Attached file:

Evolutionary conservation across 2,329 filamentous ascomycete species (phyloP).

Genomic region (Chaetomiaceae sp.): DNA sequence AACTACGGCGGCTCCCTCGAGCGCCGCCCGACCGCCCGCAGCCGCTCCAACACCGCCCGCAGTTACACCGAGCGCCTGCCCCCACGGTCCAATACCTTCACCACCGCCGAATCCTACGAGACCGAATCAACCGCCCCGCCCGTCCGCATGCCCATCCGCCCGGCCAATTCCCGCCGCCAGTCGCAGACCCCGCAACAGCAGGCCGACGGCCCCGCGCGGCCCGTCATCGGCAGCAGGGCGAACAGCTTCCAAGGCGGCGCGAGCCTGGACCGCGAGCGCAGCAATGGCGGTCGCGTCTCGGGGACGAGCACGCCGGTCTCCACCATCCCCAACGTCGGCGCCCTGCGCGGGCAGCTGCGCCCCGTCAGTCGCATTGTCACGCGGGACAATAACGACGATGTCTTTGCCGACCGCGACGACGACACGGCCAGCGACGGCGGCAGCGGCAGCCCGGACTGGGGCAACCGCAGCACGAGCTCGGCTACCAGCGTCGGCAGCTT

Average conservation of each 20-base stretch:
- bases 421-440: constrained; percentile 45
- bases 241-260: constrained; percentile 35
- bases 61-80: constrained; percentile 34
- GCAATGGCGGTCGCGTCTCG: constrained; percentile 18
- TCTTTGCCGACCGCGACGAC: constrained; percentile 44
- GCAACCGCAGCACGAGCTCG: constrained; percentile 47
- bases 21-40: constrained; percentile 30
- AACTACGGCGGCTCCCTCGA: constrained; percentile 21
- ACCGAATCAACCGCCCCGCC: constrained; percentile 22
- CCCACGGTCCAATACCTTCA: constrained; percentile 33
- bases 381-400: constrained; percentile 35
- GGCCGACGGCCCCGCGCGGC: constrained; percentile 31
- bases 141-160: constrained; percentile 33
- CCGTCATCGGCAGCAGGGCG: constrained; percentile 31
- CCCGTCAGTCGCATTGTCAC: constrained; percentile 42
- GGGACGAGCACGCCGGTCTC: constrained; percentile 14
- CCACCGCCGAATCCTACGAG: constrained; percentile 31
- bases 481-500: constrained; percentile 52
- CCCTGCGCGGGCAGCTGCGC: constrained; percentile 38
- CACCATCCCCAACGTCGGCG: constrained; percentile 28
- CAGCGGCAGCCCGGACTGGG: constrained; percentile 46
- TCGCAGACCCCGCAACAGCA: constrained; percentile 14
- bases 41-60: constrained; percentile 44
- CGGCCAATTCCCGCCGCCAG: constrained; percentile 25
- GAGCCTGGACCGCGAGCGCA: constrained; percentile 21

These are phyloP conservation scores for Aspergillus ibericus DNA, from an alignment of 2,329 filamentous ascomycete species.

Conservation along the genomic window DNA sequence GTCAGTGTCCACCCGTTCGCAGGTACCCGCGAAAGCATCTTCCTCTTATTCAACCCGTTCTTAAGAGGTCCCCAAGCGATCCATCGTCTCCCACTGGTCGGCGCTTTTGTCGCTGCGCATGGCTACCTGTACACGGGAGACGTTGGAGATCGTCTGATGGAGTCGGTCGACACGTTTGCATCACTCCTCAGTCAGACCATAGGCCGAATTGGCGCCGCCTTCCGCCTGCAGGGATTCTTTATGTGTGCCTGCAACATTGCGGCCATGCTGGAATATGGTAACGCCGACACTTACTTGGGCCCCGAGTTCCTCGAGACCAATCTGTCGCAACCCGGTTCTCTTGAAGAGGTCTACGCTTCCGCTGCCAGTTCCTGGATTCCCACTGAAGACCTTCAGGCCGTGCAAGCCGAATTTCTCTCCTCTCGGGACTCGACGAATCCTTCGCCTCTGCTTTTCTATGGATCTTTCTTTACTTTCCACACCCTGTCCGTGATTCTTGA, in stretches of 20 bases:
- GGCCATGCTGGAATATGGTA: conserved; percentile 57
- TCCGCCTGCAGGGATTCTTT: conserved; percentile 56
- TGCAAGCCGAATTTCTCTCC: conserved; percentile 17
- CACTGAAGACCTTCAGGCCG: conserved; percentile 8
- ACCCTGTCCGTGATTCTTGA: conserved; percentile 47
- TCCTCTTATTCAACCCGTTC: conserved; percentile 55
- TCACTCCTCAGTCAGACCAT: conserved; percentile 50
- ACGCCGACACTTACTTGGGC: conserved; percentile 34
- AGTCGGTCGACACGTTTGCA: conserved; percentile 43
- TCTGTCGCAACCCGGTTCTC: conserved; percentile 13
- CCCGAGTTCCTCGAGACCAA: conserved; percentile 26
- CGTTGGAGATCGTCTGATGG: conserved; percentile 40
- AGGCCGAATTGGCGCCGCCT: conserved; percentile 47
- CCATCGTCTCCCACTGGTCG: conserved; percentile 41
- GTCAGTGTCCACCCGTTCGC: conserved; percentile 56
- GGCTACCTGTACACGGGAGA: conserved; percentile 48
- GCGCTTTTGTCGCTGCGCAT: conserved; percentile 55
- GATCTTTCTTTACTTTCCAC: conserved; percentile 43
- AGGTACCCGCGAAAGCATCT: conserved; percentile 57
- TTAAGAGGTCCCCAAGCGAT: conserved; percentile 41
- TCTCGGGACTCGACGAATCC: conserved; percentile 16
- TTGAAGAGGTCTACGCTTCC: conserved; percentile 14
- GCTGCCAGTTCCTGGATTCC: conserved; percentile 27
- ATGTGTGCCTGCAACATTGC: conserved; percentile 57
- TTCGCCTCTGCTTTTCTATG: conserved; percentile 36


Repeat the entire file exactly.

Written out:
Evolutionary conservation across 2,329 filamentous ascomycete species (phyloP).

Genomic region (Chaetomiaceae sp.): DNA sequence AACTACGGCGGCTCCCTCGAGCGCCGCCCGACCGCCCGCAGCCGCTCCAACACCGCCCGCAGTTACACCGAGCGCCTGCCCCCACGGTCCAATACCTTCACCACCGCCGAATCCTACGAGACCGAATCAACCGCCCCGCCCGTCCGCATGCCCATCCGCCCGGCCAATTCCCGCCGCCAGTCGCAGACCCCGCAACAGCAGGCCGACGGCCCCGCGCGGCCCGTCATCGGCAGCAGGGCGAACAGCTTCCAAGGCGGCGCGAGCCTGGACCGCGAGCGCAGCAATGGCGGTCGCGTCTCGGGGACGAGCACGCCGGTCTCCACCATCCCCAACGTCGGCGCCCTGCGCGGGCAGCTGCGCCCCGTCAGTCGCATTGTCACGCGGGACAATAACGACGATGTCTTTGCCGACCGCGACGACGACACGGCCAGCGACGGCGGCAGCGGCAGCCCGGACTGGGGCAACCGCAGCACGAGCTCGGCTACCAGCGTCGGCAGCTT

Average conservation of each 20-base stretch:
- bases 421-440: constrained; percentile 45
- bases 241-260: constrained; percentile 35
- bases 61-80: constrained; percentile 34
- GCAATGGCGGTCGCGTCTCG: constrained; percentile 18
- TCTTTGCCGACCGCGACGAC: constrained; percentile 44
- GCAACCGCAGCACGAGCTCG: constrained; percentile 47
- bases 21-40: constrained; percentile 30
- AACTACGGCGGCTCCCTCGA: constrained; percentile 21
- ACCGAATCAACCGCCCCGCC: constrained; percentile 22
- CCCACGGTCCAATACCTTCA: constrained; percentile 33
- bases 381-400: constrained; percentile 35
- GGCCGACGGCCCCGCGCGGC: constrained; percentile 31
- bases 141-160: constrained; percentile 33
- CCGTCATCGGCAGCAGGGCG: constrained; percentile 31
- CCCGTCAGTCGCATTGTCAC: constrained; percentile 42
- GGGACGAGCACGCCGGTCTC: constrained; percentile 14
- CCACCGCCGAATCCTACGAG: constrained; percentile 31
- bases 481-500: constrained; percentile 52
- CCCTGCGCGGGCAGCTGCGC: constrained; percentile 38
- CACCATCCCCAACGTCGGCG: constrained; percentile 28
- CAGCGGCAGCCCGGACTGGG: constrained; percentile 46
- TCGCAGACCCCGCAACAGCA: constrained; percentile 14
- bases 41-60: constrained; percentile 44
- CGGCCAATTCCCGCCGCCAG: constrained; percentile 25
- GAGCCTGGACCGCGAGCGCA: constrained; percentile 21

These are phyloP conservation scores for Aspergillus ibericus DNA, from an alignment of 2,329 filamentous ascomycete species.

Conservation along the genomic window DNA sequence GTCAGTGTCCACCCGTTCGCAGGTACCCGCGAAAGCATCTTCCTCTTATTCAACCCGTTCTTAAGAGGTCCCCAAGCGATCCATCGTCTCCCACTGGTCGGCGCTTTTGTCGCTGCGCATGGCTACCTGTACACGGGAGACGTTGGAGATCGTCTGATGGAGTCGGTCGACACGTTTGCATCACTCCTCAGTCAGACCATAGGCCGAATTGGCGCCGCCTTCCGCCTGCAGGGATTCTTTATGTGTGCCTGCAACATTGCGGCCATGCTGGAATATGGTAACGCCGACACTTACTTGGGCCCCGAGTTCCTCGAGACCAATCTGTCGCAACCCGGTTCTCTTGAAGAGGTCTACGCTTCCGCTGCCAGTTCCTGGATTCCCACTGAAGACCTTCAGGCCGTGCAAGCCGAATTTCTCTCCTCTCGGGACTCGACGAATCCTTCGCCTCTGCTTTTCTATGGATCTTTCTTTACTTTCCACACCCTGTCCGTGATTCTTGA, in stretches of 20 bases:
- GGCCATGCTGGAATATGGTA: conserved; percentile 57
- TCCGCCTGCAGGGATTCTTT: conserved; percentile 56
- TGCAAGCCGAATTTCTCTCC: conserved; percentile 17
- CACTGAAGACCTTCAGGCCG: conserved; percentile 8
- ACCCTGTCCGTGATTCTTGA: conserved; percentile 47
- TCCTCTTATTCAACCCGTTC: conserved; percentile 55
- TCACTCCTCAGTCAGACCAT: conserved; percentile 50
- ACGCCGACACTTACTTGGGC: conserved; percentile 34
- AGTCGGTCGACACGTTTGCA: conserved; percentile 43
- TCTGTCGCAACCCGGTTCTC: conserved; percentile 13
- CCCGAGTTCCTCGAGACCAA: conserved; percentile 26
- CGTTGGAGATCGTCTGATGG: conserved; percentile 40
- AGGCCGAATTGGCGCCGCCT: conserved; percentile 47
- CCATCGTCTCCCACTGGTCG: conserved; percentile 41
- GTCAGTGTCCACCCGTTCGC: conserved; percentile 56
- GGCTACCTGTACACGGGAGA: conserved; percentile 48
- GCGCTTTTGTCGCTGCGCAT: conserved; percentile 55
- GATCTTTCTTTACTTTCCAC: conserved; percentile 43
- AGGTACCCGCGAAAGCATCT: conserved; percentile 57
- TTAAGAGGTCCCCAAGCGAT: conserved; percentile 41
- TCTCGGGACTCGACGAATCC: conserved; percentile 16
- TTGAAGAGGTCTACGCTTCC: conserved; percentile 14
- GCTGCCAGTTCCTGGATTCC: conserved; percentile 27
- ATGTGTGCCTGCAACATTGC: conserved; percentile 57
- TTCGCCTCTGCTTTTCTATG: conserved; percentile 36